Пекин. Прекрасное солнечное утро. 11-й этаж. Висит объявление: "В ВАШЕМ ПОДЪЕЗДЕ СЛОМАЛСЯ ЛИФТ. КАК ДЕЛА?!!"
А вы говорите, у китайцев нет чувства юмора...
A proposal by a delegate of the Shaanxi provincial Chinese People's Political Consultative Conference (CPPCC) to replace the country's national anthem was quickly shot down but not before it stirred up some controversy.
Li Yuxian said the lyrics in China's current anthem, March of the Volunteers, is out of date and he suggested replacing it with a song featured in a CCTV documentary aired for the National Day parade to celebrate the 60th anniversary of New China's founding, cnwest.com, the news portal of Shaanxi Province, reported Thursday.
Wu Yong of Shanghai, told the Global Times Thursday that the national anthem is a symbol of a country's national spirit, and should not be replaced without a compelling reason.
The present national anthem was composed by Nie Er to a text by Tian Han and was used to encourage Chinese people to resist the Japanese invasion between the 1930s and 1940s.
The song was selected as the national anthem in 1949, the Xinhua News Agency said.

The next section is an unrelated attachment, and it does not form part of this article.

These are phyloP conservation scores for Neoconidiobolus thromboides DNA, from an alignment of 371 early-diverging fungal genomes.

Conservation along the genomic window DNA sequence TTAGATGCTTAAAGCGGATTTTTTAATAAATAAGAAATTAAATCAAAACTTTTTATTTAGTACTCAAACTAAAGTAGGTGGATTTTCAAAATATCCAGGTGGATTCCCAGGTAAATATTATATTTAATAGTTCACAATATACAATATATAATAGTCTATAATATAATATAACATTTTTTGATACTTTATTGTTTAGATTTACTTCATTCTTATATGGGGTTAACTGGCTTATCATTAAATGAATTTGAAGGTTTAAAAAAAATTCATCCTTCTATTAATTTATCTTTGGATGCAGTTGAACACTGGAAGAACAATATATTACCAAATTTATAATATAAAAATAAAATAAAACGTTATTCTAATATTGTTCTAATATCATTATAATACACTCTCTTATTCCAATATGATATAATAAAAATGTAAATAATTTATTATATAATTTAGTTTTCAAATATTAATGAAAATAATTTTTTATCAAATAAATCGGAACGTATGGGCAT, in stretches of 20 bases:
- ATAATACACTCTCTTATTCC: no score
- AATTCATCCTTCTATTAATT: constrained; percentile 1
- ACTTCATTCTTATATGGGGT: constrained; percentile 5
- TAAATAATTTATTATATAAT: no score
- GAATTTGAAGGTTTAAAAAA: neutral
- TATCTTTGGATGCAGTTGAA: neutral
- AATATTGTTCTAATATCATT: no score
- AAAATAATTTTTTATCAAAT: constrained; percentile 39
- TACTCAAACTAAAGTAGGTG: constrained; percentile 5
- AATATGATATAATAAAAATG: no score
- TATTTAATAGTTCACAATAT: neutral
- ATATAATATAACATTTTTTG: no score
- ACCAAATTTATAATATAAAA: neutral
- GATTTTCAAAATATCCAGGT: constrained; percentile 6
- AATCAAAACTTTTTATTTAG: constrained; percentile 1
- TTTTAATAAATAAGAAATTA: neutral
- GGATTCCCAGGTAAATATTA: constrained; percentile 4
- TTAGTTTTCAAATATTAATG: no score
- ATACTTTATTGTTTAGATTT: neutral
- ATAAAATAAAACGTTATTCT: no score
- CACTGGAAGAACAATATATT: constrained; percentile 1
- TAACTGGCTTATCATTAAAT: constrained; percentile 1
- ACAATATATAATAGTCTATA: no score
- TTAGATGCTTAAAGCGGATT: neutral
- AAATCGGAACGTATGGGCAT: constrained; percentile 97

The lyrics in the song motivate people to resist difficulties, many say. One line, "Brave the enemy's fire, March On!" is particularly popular.
However, Li said such a line is outdated because "with the use of advanced military technology and weapons, we do not need soldiers to march against shellfire nowadays."
He was quoted as saying, "Although some of our weapons still lag behind advanced countries, some of them are in a leading and pioneering positions."
He referred to a line in the documentary song, "No one can stop the Chinese army," and said it adequately reflects the development and the military strength of the country, and the morale of Chinese people.